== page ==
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Clickfree Backup external hard drive

A driver's airbag for your data

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Gartner critical capabilities for enterprise endpoint backup

Review Anything that can make backing up your files a simpler task has got to be good. Spending time recreating important information after accidents is no fun, but like belting up before driving, not everybody does the sensible thing. Clickfree is like an airbag to back-up tools' seat belts.

Now, a spot check. Are your important files backed up? Is the back-up up to date? If you can’t answer ‘yes’ to both of those questions, your data isn’t truly secure and you should do something about it. Clickfree, from Canada's Storage Appliance Corporation (SAC), is designed for folk who don’t have an IT department to help them and may not even have a detailed knowledge of their PCs, but do care about the data they use every day.

Clickfree

SAC's Clickfree HDD: auto back-up embedded in the drive...

If the air bag was invented to protect those who won’t wear seat-belts, Clickfree is designed for those who can’t - or won’t - set up a backup regime. The concept is simple enough: buy the product, plug it or drop it into the appropriate receptacle on a PC and the back-up is done.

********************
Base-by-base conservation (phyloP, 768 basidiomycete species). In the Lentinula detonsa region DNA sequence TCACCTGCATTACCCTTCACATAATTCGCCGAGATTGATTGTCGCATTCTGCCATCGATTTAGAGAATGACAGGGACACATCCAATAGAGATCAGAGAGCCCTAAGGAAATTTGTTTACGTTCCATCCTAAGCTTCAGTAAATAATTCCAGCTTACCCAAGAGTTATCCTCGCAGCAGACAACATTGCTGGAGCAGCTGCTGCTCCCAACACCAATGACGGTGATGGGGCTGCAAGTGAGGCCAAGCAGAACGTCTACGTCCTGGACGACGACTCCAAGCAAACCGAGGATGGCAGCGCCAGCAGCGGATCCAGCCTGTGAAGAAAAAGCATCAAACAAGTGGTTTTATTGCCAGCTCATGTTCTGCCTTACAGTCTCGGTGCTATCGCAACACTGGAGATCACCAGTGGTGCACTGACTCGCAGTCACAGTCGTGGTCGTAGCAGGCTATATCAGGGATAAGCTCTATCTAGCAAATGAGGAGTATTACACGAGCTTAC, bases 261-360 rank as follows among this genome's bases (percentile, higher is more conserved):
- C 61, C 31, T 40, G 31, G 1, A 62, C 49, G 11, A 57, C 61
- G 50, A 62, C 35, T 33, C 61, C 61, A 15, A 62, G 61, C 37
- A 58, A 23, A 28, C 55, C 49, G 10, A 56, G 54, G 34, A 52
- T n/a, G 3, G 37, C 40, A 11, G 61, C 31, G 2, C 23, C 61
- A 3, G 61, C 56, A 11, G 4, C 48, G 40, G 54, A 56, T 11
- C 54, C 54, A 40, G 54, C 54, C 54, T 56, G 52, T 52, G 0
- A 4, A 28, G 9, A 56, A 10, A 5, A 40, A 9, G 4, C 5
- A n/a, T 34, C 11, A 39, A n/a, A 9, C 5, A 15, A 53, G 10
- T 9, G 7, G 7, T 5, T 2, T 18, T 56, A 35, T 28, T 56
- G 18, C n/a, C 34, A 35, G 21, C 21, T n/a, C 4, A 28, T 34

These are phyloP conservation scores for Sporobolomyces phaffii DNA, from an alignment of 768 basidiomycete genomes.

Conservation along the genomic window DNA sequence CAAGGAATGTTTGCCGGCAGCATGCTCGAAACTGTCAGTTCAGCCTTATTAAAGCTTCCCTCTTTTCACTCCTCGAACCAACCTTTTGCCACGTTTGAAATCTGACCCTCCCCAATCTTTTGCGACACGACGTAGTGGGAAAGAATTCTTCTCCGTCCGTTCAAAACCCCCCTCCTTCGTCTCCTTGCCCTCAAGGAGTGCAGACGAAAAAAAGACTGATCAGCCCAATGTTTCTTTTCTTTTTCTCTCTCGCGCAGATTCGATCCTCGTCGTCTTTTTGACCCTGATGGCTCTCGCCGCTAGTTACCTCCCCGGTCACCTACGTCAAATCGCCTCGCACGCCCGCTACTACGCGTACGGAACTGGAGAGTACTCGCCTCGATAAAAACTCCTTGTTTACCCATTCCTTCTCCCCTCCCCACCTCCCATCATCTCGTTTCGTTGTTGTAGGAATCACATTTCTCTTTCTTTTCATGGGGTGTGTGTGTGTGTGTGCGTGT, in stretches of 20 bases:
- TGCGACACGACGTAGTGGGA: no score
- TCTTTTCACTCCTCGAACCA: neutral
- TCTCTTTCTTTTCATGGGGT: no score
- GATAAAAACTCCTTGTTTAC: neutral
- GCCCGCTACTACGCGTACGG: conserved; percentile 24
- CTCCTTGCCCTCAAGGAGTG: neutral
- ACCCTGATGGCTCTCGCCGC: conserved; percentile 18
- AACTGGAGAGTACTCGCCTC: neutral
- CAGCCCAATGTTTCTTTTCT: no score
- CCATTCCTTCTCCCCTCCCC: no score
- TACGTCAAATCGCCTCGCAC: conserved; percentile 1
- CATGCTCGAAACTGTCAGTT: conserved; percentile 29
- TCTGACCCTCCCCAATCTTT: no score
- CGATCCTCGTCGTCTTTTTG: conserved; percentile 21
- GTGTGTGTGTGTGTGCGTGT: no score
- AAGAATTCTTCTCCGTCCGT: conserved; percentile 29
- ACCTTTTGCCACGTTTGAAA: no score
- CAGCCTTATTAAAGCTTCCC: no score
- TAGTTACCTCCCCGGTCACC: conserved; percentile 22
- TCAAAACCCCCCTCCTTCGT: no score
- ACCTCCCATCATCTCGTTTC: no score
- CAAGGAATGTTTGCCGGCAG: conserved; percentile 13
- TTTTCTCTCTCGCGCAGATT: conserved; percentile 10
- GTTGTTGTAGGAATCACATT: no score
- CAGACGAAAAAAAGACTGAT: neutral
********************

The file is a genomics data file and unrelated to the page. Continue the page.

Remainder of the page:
There are two varieties of Clickfree, with others on the way. There’s an external USB hard drive, available in capacities of 120GB, 160GB and 250GB, and a range of DVD+R sets. In both cases, the key difference between Clickfree and other back-up products is that here the back-up software is on the device that stores the data and runs automatically as soon as the medium is detected.

The hard drive is in a 2.5in device in a fairly standard black or coloured case, with blue LEDs for power and data access, and a mini USB socket and 5V DC input - AC adaptor not included - on one end. The USB cable has two plugs on the PC end, in case a single port doesn’t provide enough juice to power the device. We didn’t need to use the second plug.

Clickfree

...and on discs too

The only fly in the ointment is that Windows, particularly Vista, may not be set with the appropriate permissions to autorun ‘external’ software. There are instructions for getting over this in the Clickfree packaging and on the company’s Web site, but it does make it less than click-free.

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